What is Consumer Price Index (CPI)?
- Consumer Price Index (CPI) measures price changes from the perspective of a retail buyer.
- CPI is released by the National Statistical Office (NSO).
- Base Year for CPI is 2012 and the Monetary Policy Committee (MPC) uses CPI data to control inflation.
- The CPI calculates the difference in the price of commodities and services such as food, medical care, education, electronics etc, which Indian consumers buy for use.
- The CPI has several sub-groups including food and beverages, fuel and light, housing and clothing, bedding and footwear.
- Four types of CPI are as follows:
- CPI for Industrial Workers (IW).
- CPI for Agricultural Labourer (AL).
- CPI for Rural Labourer (RL).
- CPI (Rural/Urban/Combined).
- Of these, CPI for Industrial Workers (IW), CPI for Agricultural Labourer (AL) and CPI for Rural Labourer (RL) are compiled by the Labour Bureau in the Ministry of Labour and Employment.
- CPI (Rural/Urban/Combined) is compiled by the National Statistical Office (NSO) in the Ministry of Statistics and Programme Implementation.
-Source: The Hindu
India and China Face-off along the Line of Actual Control (LAC)
Indian and Chinese soldiers suffered “minor injuries” after they were engaged in a face-off along the Line of Actual Control (LAC) in Tawang sector of Arunachal Pradesh on December 9.
GS-II: International Relations (India’s Neighbors, Foreign Policies affecting India’s Interests)
Dimensions of the Article:
- Key points
- Chinese claim over Arunachal Pradesh
- India and Arunachal Pradesh
- Why Arunachal Pradesh? What is China’s Interest In Arunachal Pradesh?
- On December 09, 2022, People’s Liberation Army (PLA) troops contacted the LAC in Tawang sector, which was contested by own troops in a firm and resolute manner.
- This face-off led to minor injuries to a few personnel from both sides.
- Both the sides immediately disengaged from the area and flag meeting was held between the commanders on both sides to restore peace and tranquillity
- This is the first incident of its kind after the June 15, 2020 incident when 20 Indian soldiers were killed and several others were injured in violent clashes with the PLA troops in Ladakh’s Galwan Valley.
Chinese claim over Arunachal Pradesh
- When the new Peoples Republic of China was formed in February 1912 after the abdication of the Qing emperor, the Tibetans asserted their independence.
- They forced the Chinese troops based in Lhasa to return to the mainland-via India. A year later, Tibet declared independence from China.
- In order to ensure that the unrest did not spread to India and assert their boundaries, the ruling British convened a tripartite meeting at Shimla with Tibetan and Chinese delegates to define the border.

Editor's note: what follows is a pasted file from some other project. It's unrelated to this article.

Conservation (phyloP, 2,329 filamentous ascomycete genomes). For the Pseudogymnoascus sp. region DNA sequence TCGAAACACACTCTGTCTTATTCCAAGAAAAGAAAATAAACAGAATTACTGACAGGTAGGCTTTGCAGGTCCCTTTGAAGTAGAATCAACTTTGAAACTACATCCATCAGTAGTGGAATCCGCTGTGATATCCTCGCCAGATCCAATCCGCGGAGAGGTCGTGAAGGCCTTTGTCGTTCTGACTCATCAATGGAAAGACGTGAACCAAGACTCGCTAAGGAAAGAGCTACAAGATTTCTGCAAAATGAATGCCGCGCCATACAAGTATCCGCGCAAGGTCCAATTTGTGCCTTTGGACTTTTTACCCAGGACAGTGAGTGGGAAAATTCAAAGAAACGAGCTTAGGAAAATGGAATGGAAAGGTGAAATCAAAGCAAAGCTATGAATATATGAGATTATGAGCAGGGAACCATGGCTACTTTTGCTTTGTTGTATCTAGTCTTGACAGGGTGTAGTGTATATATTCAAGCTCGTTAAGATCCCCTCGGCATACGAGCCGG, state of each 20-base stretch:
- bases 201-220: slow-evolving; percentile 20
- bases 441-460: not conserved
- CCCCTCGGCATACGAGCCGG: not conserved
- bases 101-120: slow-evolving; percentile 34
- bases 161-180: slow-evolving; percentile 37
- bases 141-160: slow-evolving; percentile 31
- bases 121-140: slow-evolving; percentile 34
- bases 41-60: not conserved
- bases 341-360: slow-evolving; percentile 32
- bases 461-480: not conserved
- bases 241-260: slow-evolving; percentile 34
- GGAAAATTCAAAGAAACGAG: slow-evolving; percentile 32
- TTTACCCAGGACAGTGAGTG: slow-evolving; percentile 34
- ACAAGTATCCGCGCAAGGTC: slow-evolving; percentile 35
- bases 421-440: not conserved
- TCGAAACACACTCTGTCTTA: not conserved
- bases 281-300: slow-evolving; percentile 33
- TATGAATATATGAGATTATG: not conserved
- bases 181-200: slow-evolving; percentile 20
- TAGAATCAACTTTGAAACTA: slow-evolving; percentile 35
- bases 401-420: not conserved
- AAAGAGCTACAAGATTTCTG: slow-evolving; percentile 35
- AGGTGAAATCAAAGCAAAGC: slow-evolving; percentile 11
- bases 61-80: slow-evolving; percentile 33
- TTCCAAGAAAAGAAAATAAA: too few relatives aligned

- The meeting gave China suzerainty over most of Tibet, and the boundary defined in this treaty was later known as the McMohan line.
- The Chinese Foreign Ministry said that China’s “position on Zangnan or South Tibet, as China refers to Arunachal] region is consistent and clear. We never recognised the so-called Arunachal Pradesh.”
India and Arunachal Pradesh
- Arunachal Pradesh (called South Tibet in China) is a full-fledged state of India.
- India’s sovereignty over the area is internationally recognized and its residents have not shown any inclination to leave India.
- The majority of the international maps acknowledge the area to be an Indian Territory.
- China has some (pre-) historical claims through its ownership of Tibet, but the people and geography primarily favor India.
Why Arunachal Pradesh? What is China’s Interest In Arunachal Pradesh?
- Arunachal Pradesh known as the North East Frontier Agency (NEFA) until 1972, is the largest state in the northeast and shares international borders with to the north and northwest, Bhutan towards the west and Myanmar to the east.
- The state is like a protective shield to the northeast.
- However, China claims Arunachal Pradesh as a part of southern Tibet.
- And while China may lay claim to the entire state, its main interest lies in the district of Tawang, which is in the north-western region of Arunachal and orders Bhutan and Tibet. China’s interest in Tawang could be for tactical reasons as it provides a strategic entry into India’s northeastern region.
- Tawang is a critical point in the corridor between Tibet and Brahmaputra Valley.
Tawang monastery issue
- Besides Tawang also hosts the Tawang Ganden Namgyal Lhatse (Tawang Monastery), which is the second largest monastery of Tibetan Buddhism in the world.
- The monastery was founded by Merag Lodroe Gyamtso in the year 1680-81 to honor the wishes of the 5th Dalai Lama.
- China claims that the monastery is evidence that the district once belonged to Tibet. They cite historical ties between the Tawang monastery and the Lhasa monastery in Tibet to support their claim over Arunachal.
- This despite the fact that the 1914 Simla convention, which included a Chinese representative on an equal footing with a Tibetan representative, gave birth to the McMahon Line separating Tibet from India in the eastern sector. It clearly defined the frontiers of the boundary between India and Tibet.
Cultural connections and China’s anxieties
- Tawang is an important center of Tibetan Buddhism. There are some tribes in the upper Arunachal region which have cultural connections to the people of Tibet. The Monpa tribal population practices Tibetan Buddhism and are also found in some areas of Tibet.